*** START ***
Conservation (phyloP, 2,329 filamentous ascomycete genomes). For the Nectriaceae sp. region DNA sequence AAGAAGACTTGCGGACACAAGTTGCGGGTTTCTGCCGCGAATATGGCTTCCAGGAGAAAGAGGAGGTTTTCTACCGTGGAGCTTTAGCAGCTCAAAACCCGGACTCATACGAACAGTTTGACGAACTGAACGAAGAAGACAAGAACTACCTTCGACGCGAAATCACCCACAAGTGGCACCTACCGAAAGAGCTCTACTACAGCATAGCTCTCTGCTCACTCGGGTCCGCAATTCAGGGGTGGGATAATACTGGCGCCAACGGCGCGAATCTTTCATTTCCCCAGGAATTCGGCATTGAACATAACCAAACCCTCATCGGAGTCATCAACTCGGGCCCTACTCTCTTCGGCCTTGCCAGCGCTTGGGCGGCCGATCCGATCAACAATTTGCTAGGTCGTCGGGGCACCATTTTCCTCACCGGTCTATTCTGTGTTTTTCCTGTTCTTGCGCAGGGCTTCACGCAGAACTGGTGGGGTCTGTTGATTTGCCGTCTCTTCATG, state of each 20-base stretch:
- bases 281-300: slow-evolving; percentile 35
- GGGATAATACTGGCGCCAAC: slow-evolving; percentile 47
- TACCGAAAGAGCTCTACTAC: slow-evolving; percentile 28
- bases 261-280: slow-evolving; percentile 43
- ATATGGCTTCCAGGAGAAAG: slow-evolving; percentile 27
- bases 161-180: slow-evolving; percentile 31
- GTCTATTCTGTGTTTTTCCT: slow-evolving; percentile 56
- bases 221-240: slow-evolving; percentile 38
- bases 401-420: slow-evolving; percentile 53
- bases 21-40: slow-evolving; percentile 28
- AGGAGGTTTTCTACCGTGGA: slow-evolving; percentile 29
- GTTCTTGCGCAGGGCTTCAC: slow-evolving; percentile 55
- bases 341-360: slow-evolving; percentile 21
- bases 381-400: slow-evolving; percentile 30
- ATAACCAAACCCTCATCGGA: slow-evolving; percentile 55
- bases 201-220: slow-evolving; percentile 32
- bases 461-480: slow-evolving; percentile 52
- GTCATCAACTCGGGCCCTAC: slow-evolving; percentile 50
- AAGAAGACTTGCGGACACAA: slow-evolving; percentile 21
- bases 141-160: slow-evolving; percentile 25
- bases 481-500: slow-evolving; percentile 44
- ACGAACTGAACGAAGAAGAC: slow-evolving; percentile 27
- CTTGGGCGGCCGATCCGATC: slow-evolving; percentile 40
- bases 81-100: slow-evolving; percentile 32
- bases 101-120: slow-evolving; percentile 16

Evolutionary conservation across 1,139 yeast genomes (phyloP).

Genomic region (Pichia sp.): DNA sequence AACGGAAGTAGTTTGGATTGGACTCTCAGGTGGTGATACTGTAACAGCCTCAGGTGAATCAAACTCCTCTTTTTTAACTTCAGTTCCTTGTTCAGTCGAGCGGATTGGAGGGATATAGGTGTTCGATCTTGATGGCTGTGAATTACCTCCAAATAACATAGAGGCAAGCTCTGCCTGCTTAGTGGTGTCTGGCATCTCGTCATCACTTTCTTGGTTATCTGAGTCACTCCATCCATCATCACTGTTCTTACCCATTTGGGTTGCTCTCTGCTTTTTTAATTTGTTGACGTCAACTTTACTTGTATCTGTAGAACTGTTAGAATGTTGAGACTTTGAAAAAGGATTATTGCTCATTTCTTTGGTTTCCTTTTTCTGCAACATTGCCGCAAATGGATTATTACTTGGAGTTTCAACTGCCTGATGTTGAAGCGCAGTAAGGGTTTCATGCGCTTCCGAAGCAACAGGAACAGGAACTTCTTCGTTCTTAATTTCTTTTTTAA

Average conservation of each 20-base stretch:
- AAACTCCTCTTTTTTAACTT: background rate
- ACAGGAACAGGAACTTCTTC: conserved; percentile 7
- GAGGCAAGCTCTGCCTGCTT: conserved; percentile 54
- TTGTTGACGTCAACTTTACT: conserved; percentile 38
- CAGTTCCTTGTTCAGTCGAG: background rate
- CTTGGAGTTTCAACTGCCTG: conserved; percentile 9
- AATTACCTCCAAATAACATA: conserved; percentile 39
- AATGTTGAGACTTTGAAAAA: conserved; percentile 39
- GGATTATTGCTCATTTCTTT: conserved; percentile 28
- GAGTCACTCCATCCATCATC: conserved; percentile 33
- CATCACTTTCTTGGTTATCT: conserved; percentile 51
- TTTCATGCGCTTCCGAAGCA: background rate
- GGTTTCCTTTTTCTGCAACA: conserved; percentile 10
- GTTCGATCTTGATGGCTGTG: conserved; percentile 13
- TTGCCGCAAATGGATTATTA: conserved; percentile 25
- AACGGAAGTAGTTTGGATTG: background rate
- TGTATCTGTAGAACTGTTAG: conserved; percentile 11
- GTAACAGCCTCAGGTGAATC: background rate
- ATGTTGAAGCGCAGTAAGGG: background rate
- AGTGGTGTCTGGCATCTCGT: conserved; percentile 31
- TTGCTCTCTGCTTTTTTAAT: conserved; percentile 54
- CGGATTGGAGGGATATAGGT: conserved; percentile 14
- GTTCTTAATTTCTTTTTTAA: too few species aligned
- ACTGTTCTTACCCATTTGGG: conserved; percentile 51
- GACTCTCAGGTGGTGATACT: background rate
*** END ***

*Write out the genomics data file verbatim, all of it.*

Conservation (phyloP, 2,329 filamentous ascomycete genomes). For the Nectriaceae sp. region DNA sequence AAGAAGACTTGCGGACACAAGTTGCGGGTTTCTGCCGCGAATATGGCTTCCAGGAGAAAGAGGAGGTTTTCTACCGTGGAGCTTTAGCAGCTCAAAACCCGGACTCATACGAACAGTTTGACGAACTGAACGAAGAAGACAAGAACTACCTTCGACGCGAAATCACCCACAAGTGGCACCTACCGAAAGAGCTCTACTACAGCATAGCTCTCTGCTCACTCGGGTCCGCAATTCAGGGGTGGGATAATACTGGCGCCAACGGCGCGAATCTTTCATTTCCCCAGGAATTCGGCATTGAACATAACCAAACCCTCATCGGAGTCATCAACTCGGGCCCTACTCTCTTCGGCCTTGCCAGCGCTTGGGCGGCCGATCCGATCAACAATTTGCTAGGTCGTCGGGGCACCATTTTCCTCACCGGTCTATTCTGTGTTTTTCCTGTTCTTGCGCAGGGCTTCACGCAGAACTGGTGGGGTCTGTTGATTTGCCGTCTCTTCATG, state of each 20-base stretch:
- bases 281-300: slow-evolving; percentile 35
- GGGATAATACTGGCGCCAAC: slow-evolving; percentile 47
- TACCGAAAGAGCTCTACTAC: slow-evolving; percentile 28
- bases 261-280: slow-evolving; percentile 43
- ATATGGCTTCCAGGAGAAAG: slow-evolving; percentile 27
- bases 161-180: slow-evolving; percentile 31
- GTCTATTCTGTGTTTTTCCT: slow-evolving; percentile 56
- bases 221-240: slow-evolving; percentile 38
- bases 401-420: slow-evolving; percentile 53
- bases 21-40: slow-evolving; percentile 28
- AGGAGGTTTTCTACCGTGGA: slow-evolving; percentile 29
- GTTCTTGCGCAGGGCTTCAC: slow-evolving; percentile 55
- bases 341-360: slow-evolving; percentile 21
- bases 381-400: slow-evolving; percentile 30
- ATAACCAAACCCTCATCGGA: slow-evolving; percentile 55
- bases 201-220: slow-evolving; percentile 32
- bases 461-480: slow-evolving; percentile 52
- GTCATCAACTCGGGCCCTAC: slow-evolving; percentile 50
- AAGAAGACTTGCGGACACAA: slow-evolving; percentile 21
- bases 141-160: slow-evolving; percentile 25
- bases 481-500: slow-evolving; percentile 44
- ACGAACTGAACGAAGAAGAC: slow-evolving; percentile 27
- CTTGGGCGGCCGATCCGATC: slow-evolving; percentile 40
- bases 81-100: slow-evolving; percentile 32
- bases 101-120: slow-evolving; percentile 16

Evolutionary conservation across 1,139 yeast genomes (phyloP).

Genomic region (Pichia sp.): DNA sequence AACGGAAGTAGTTTGGATTGGACTCTCAGGTGGTGATACTGTAACAGCCTCAGGTGAATCAAACTCCTCTTTTTTAACTTCAGTTCCTTGTTCAGTCGAGCGGATTGGAGGGATATAGGTGTTCGATCTTGATGGCTGTGAATTACCTCCAAATAACATAGAGGCAAGCTCTGCCTGCTTAGTGGTGTCTGGCATCTCGTCATCACTTTCTTGGTTATCTGAGTCACTCCATCCATCATCACTGTTCTTACCCATTTGGGTTGCTCTCTGCTTTTTTAATTTGTTGACGTCAACTTTACTTGTATCTGTAGAACTGTTAGAATGTTGAGACTTTGAAAAAGGATTATTGCTCATTTCTTTGGTTTCCTTTTTCTGCAACATTGCCGCAAATGGATTATTACTTGGAGTTTCAACTGCCTGATGTTGAAGCGCAGTAAGGGTTTCATGCGCTTCCGAAGCAACAGGAACAGGAACTTCTTCGTTCTTAATTTCTTTTTTAA

Average conservation of each 20-base stretch:
- AAACTCCTCTTTTTTAACTT: background rate
- ACAGGAACAGGAACTTCTTC: conserved; percentile 7
- GAGGCAAGCTCTGCCTGCTT: conserved; percentile 54
- TTGTTGACGTCAACTTTACT: conserved; percentile 38
- CAGTTCCTTGTTCAGTCGAG: background rate
- CTTGGAGTTTCAACTGCCTG: conserved; percentile 9
- AATTACCTCCAAATAACATA: conserved; percentile 39
- AATGTTGAGACTTTGAAAAA: conserved; percentile 39
- GGATTATTGCTCATTTCTTT: conserved; percentile 28
- GAGTCACTCCATCCATCATC: conserved; percentile 33
- CATCACTTTCTTGGTTATCT: conserved; percentile 51
- TTTCATGCGCTTCCGAAGCA: background rate
- GGTTTCCTTTTTCTGCAACA: conserved; percentile 10
- GTTCGATCTTGATGGCTGTG: conserved; percentile 13
- TTGCCGCAAATGGATTATTA: conserved; percentile 25
- AACGGAAGTAGTTTGGATTG: background rate
- TGTATCTGTAGAACTGTTAG: conserved; percentile 11
- GTAACAGCCTCAGGTGAATC: background rate
- ATGTTGAAGCGCAGTAAGGG: background rate
- AGTGGTGTCTGGCATCTCGT: conserved; percentile 31
- TTGCTCTCTGCTTTTTTAAT: conserved; percentile 54
- CGGATTGGAGGGATATAGGT: conserved; percentile 14
- GTTCTTAATTTCTTTTTTAA: too few species aligned
- ACTGTTCTTACCCATTTGGG: conserved; percentile 51
- GACTCTCAGGTGGTGATACT: background rate